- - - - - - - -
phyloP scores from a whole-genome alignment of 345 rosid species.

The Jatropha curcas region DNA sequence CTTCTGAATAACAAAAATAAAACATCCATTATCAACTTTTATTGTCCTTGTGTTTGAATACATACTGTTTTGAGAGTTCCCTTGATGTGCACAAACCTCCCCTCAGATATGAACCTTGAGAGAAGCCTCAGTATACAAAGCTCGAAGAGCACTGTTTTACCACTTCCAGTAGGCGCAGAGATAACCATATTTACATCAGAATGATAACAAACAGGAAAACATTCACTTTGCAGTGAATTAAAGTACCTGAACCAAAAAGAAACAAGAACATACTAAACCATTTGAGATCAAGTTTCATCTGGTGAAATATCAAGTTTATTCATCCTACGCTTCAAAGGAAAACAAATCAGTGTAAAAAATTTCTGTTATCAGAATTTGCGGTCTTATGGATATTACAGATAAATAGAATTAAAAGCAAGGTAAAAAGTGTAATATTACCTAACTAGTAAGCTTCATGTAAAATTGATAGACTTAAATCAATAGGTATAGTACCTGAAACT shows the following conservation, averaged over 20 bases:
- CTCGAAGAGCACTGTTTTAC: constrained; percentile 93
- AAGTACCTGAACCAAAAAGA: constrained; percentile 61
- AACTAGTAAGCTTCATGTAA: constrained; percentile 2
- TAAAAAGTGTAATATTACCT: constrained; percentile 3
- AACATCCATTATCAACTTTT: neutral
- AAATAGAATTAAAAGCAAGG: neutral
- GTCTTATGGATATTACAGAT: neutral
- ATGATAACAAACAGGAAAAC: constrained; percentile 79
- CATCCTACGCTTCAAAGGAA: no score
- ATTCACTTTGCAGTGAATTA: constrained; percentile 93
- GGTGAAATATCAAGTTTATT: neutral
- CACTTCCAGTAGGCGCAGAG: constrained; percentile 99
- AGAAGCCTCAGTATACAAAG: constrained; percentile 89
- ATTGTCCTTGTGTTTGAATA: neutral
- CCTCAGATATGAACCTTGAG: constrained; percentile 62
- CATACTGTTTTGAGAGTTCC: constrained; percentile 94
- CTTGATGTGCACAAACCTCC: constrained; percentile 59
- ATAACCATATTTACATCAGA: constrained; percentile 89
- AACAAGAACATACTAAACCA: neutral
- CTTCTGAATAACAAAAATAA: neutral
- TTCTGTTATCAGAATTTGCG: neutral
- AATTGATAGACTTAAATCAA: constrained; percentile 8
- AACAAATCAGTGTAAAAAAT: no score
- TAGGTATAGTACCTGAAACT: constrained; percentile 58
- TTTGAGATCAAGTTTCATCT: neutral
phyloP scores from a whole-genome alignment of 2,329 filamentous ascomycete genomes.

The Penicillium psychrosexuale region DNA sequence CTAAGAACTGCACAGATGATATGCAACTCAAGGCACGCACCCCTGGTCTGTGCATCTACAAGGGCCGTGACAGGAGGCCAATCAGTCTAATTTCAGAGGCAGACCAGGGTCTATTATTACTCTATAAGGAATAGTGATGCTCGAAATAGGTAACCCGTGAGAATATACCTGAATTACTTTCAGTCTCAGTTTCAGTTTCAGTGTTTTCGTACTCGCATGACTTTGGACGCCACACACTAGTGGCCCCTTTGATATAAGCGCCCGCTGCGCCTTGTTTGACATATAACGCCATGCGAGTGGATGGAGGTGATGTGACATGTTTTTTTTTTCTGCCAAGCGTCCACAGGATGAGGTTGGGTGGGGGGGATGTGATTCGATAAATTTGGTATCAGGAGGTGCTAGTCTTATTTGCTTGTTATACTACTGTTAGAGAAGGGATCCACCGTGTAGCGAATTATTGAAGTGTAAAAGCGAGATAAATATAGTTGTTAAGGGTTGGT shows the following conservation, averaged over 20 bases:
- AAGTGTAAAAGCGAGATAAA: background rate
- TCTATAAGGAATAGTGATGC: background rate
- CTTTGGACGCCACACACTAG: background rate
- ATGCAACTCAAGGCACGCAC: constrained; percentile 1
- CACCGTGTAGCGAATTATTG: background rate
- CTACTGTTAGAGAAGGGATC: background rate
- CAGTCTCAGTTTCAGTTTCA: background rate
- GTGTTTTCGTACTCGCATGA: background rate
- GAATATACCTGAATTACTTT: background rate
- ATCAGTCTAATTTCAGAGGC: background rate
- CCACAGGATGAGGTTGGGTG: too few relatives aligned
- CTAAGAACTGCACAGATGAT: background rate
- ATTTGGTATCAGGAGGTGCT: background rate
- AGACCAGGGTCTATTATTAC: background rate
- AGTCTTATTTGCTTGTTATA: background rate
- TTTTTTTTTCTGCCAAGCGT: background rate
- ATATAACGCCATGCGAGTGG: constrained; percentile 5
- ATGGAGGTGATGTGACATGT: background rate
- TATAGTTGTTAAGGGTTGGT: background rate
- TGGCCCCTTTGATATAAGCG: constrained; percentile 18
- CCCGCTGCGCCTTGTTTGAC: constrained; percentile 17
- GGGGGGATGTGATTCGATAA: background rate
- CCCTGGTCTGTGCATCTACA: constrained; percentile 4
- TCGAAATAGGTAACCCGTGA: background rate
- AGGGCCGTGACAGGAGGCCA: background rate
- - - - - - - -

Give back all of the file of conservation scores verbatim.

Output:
phyloP scores from a whole-genome alignment of 345 rosid species.

The Jatropha curcas region DNA sequence CTTCTGAATAACAAAAATAAAACATCCATTATCAACTTTTATTGTCCTTGTGTTTGAATACATACTGTTTTGAGAGTTCCCTTGATGTGCACAAACCTCCCCTCAGATATGAACCTTGAGAGAAGCCTCAGTATACAAAGCTCGAAGAGCACTGTTTTACCACTTCCAGTAGGCGCAGAGATAACCATATTTACATCAGAATGATAACAAACAGGAAAACATTCACTTTGCAGTGAATTAAAGTACCTGAACCAAAAAGAAACAAGAACATACTAAACCATTTGAGATCAAGTTTCATCTGGTGAAATATCAAGTTTATTCATCCTACGCTTCAAAGGAAAACAAATCAGTGTAAAAAATTTCTGTTATCAGAATTTGCGGTCTTATGGATATTACAGATAAATAGAATTAAAAGCAAGGTAAAAAGTGTAATATTACCTAACTAGTAAGCTTCATGTAAAATTGATAGACTTAAATCAATAGGTATAGTACCTGAAACT shows the following conservation, averaged over 20 bases:
- CTCGAAGAGCACTGTTTTAC: constrained; percentile 93
- AAGTACCTGAACCAAAAAGA: constrained; percentile 61
- AACTAGTAAGCTTCATGTAA: constrained; percentile 2
- TAAAAAGTGTAATATTACCT: constrained; percentile 3
- AACATCCATTATCAACTTTT: neutral
- AAATAGAATTAAAAGCAAGG: neutral
- GTCTTATGGATATTACAGAT: neutral
- ATGATAACAAACAGGAAAAC: constrained; percentile 79
- CATCCTACGCTTCAAAGGAA: no score
- ATTCACTTTGCAGTGAATTA: constrained; percentile 93
- GGTGAAATATCAAGTTTATT: neutral
- CACTTCCAGTAGGCGCAGAG: constrained; percentile 99
- AGAAGCCTCAGTATACAAAG: constrained; percentile 89
- ATTGTCCTTGTGTTTGAATA: neutral
- CCTCAGATATGAACCTTGAG: constrained; percentile 62
- CATACTGTTTTGAGAGTTCC: constrained; percentile 94
- CTTGATGTGCACAAACCTCC: constrained; percentile 59
- ATAACCATATTTACATCAGA: constrained; percentile 89
- AACAAGAACATACTAAACCA: neutral
- CTTCTGAATAACAAAAATAA: neutral
- TTCTGTTATCAGAATTTGCG: neutral
- AATTGATAGACTTAAATCAA: constrained; percentile 8
- AACAAATCAGTGTAAAAAAT: no score
- TAGGTATAGTACCTGAAACT: constrained; percentile 58
- TTTGAGATCAAGTTTCATCT: neutral
phyloP scores from a whole-genome alignment of 2,329 filamentous ascomycete genomes.

The Penicillium psychrosexuale region DNA sequence CTAAGAACTGCACAGATGATATGCAACTCAAGGCACGCACCCCTGGTCTGTGCATCTACAAGGGCCGTGACAGGAGGCCAATCAGTCTAATTTCAGAGGCAGACCAGGGTCTATTATTACTCTATAAGGAATAGTGATGCTCGAAATAGGTAACCCGTGAGAATATACCTGAATTACTTTCAGTCTCAGTTTCAGTTTCAGTGTTTTCGTACTCGCATGACTTTGGACGCCACACACTAGTGGCCCCTTTGATATAAGCGCCCGCTGCGCCTTGTTTGACATATAACGCCATGCGAGTGGATGGAGGTGATGTGACATGTTTTTTTTTTCTGCCAAGCGTCCACAGGATGAGGTTGGGTGGGGGGGATGTGATTCGATAAATTTGGTATCAGGAGGTGCTAGTCTTATTTGCTTGTTATACTACTGTTAGAGAAGGGATCCACCGTGTAGCGAATTATTGAAGTGTAAAAGCGAGATAAATATAGTTGTTAAGGGTTGGT shows the following conservation, averaged over 20 bases:
- AAGTGTAAAAGCGAGATAAA: background rate
- TCTATAAGGAATAGTGATGC: background rate
- CTTTGGACGCCACACACTAG: background rate
- ATGCAACTCAAGGCACGCAC: constrained; percentile 1
- CACCGTGTAGCGAATTATTG: background rate
- CTACTGTTAGAGAAGGGATC: background rate
- CAGTCTCAGTTTCAGTTTCA: background rate
- GTGTTTTCGTACTCGCATGA: background rate
- GAATATACCTGAATTACTTT: background rate
- ATCAGTCTAATTTCAGAGGC: background rate
- CCACAGGATGAGGTTGGGTG: too few relatives aligned
- CTAAGAACTGCACAGATGAT: background rate
- ATTTGGTATCAGGAGGTGCT: background rate
- AGACCAGGGTCTATTATTAC: background rate
- AGTCTTATTTGCTTGTTATA: background rate
- TTTTTTTTTCTGCCAAGCGT: background rate
- ATATAACGCCATGCGAGTGG: constrained; percentile 5
- ATGGAGGTGATGTGACATGT: background rate
- TATAGTTGTTAAGGGTTGGT: background rate
- TGGCCCCTTTGATATAAGCG: constrained; percentile 18
- CCCGCTGCGCCTTGTTTGAC: constrained; percentile 17
- GGGGGGATGTGATTCGATAA: background rate
- CCCTGGTCTGTGCATCTACA: constrained; percentile 4
- TCGAAATAGGTAACCCGTGA: background rate
- AGGGCCGTGACAGGAGGCCA: background rate